On July 13, the School Committee will be discussing how the Watertown Schools will look when classes start in the fall, and the Town Council will discuss a number of items on July 14, including the water and sewer rates. Monday night at 7 p.m., the School Committee will meet virtually. The agenda includes a report from the Reopening Task Force, and a review of how the virtual learning went in the spring. Also on the agenda are a review of the Superintendent’s performance related to meeting the 2019-20 goals, and a discussion of the District Improvement Plan. See the entire agenda by clicking here.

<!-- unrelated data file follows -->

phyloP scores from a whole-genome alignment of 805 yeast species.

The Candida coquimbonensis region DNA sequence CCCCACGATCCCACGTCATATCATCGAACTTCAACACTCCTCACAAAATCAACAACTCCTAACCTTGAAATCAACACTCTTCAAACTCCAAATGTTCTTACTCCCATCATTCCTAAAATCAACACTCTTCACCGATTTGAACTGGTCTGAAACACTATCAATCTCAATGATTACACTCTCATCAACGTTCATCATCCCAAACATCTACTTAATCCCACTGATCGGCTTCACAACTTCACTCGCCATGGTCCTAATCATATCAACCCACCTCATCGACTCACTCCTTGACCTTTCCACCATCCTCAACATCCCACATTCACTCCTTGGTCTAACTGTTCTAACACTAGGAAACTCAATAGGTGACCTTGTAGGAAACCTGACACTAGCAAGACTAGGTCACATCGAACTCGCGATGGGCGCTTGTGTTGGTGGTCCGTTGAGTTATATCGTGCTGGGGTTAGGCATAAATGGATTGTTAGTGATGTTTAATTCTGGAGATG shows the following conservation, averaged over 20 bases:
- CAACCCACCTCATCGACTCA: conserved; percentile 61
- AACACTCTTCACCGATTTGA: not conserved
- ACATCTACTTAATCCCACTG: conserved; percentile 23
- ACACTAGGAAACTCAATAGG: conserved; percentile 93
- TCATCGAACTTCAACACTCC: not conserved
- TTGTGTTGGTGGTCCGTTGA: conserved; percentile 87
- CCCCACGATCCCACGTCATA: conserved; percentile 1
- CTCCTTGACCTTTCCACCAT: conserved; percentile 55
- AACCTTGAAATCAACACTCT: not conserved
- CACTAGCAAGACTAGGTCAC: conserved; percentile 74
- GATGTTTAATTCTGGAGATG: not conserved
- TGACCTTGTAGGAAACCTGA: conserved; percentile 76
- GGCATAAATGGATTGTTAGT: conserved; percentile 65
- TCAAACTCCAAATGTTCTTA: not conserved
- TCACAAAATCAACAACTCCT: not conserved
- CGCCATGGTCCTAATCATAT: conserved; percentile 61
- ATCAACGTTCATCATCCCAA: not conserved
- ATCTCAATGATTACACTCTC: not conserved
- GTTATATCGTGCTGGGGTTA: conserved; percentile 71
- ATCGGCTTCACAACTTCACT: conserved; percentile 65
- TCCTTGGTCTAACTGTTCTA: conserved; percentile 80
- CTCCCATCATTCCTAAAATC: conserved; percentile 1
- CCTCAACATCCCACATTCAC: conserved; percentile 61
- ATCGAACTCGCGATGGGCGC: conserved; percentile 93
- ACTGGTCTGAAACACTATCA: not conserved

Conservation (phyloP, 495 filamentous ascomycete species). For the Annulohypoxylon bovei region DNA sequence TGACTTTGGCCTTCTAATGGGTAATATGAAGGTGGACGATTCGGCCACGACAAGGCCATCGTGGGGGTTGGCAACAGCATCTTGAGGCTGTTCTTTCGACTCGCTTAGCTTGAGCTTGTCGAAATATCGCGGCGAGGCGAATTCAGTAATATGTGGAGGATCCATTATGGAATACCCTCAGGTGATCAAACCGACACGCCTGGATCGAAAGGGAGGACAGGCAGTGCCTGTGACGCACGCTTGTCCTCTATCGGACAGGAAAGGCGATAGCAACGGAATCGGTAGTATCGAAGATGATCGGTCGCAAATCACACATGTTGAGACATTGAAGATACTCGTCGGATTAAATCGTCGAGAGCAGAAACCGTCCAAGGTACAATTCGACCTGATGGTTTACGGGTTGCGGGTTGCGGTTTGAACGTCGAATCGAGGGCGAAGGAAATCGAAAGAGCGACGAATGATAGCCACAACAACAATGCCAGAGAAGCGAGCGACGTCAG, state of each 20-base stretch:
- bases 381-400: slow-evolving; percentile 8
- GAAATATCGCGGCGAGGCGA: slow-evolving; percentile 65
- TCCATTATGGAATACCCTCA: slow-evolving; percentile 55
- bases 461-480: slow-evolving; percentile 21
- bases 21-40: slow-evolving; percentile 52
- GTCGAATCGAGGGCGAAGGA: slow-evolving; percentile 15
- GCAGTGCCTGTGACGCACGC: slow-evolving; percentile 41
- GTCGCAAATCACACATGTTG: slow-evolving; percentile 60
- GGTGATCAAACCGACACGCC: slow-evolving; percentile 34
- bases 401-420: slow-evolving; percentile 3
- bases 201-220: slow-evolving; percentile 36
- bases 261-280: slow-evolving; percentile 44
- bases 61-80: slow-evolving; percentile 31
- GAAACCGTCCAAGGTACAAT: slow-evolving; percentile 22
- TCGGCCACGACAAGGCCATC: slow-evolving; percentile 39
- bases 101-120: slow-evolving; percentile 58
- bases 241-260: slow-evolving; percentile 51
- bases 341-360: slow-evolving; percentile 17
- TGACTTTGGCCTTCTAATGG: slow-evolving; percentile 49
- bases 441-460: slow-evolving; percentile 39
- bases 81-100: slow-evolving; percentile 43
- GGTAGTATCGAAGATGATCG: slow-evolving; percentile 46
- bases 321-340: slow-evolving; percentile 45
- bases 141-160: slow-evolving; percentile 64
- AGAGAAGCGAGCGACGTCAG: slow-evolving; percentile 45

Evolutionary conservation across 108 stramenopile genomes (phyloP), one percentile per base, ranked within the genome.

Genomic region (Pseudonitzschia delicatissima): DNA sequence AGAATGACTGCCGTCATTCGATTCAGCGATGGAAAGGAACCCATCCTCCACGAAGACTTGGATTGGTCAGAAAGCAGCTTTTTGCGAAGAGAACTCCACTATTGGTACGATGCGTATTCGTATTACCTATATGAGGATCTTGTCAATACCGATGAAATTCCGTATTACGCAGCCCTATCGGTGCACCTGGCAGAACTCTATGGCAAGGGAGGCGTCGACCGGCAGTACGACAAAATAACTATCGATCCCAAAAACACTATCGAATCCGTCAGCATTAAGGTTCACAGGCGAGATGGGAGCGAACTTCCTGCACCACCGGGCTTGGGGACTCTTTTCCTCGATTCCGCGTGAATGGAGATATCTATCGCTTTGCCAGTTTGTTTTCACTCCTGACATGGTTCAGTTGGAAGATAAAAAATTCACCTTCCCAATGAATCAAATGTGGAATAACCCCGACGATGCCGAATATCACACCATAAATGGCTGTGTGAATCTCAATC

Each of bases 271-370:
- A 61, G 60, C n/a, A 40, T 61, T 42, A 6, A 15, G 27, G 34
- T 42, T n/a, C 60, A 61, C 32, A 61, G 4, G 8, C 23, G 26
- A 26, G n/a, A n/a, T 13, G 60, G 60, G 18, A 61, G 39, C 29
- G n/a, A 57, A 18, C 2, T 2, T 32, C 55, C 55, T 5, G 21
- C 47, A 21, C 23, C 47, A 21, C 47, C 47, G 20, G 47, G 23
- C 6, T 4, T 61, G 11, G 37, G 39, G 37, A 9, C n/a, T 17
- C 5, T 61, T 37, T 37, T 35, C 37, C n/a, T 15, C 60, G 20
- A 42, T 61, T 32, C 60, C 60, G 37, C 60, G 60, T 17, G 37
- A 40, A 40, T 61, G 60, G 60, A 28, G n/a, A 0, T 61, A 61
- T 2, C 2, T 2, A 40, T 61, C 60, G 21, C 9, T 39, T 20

How the Watertown Police Department’s budget is used, and whether there are other ways the money could be spent became a major topic of discussions of Wednesday night’s Fiscal Year 2021 Town Budget Hearing. The WPD budget was just one of many departmental budgets discussed during the hearing, but it garnered the interested of Councilors and members of the public, many of whom wanted to see a portion spent on mental health services provided by the town instead. The meeting was held remotely over Zoom. The Police Department’s budget of $10.3 million makes up 6.76 percent of the Town’s operating budget. The WPD has 70 police officers (including 52 patrol officers), nine dispatchers and four civilian employees, as well as the school crossing guards.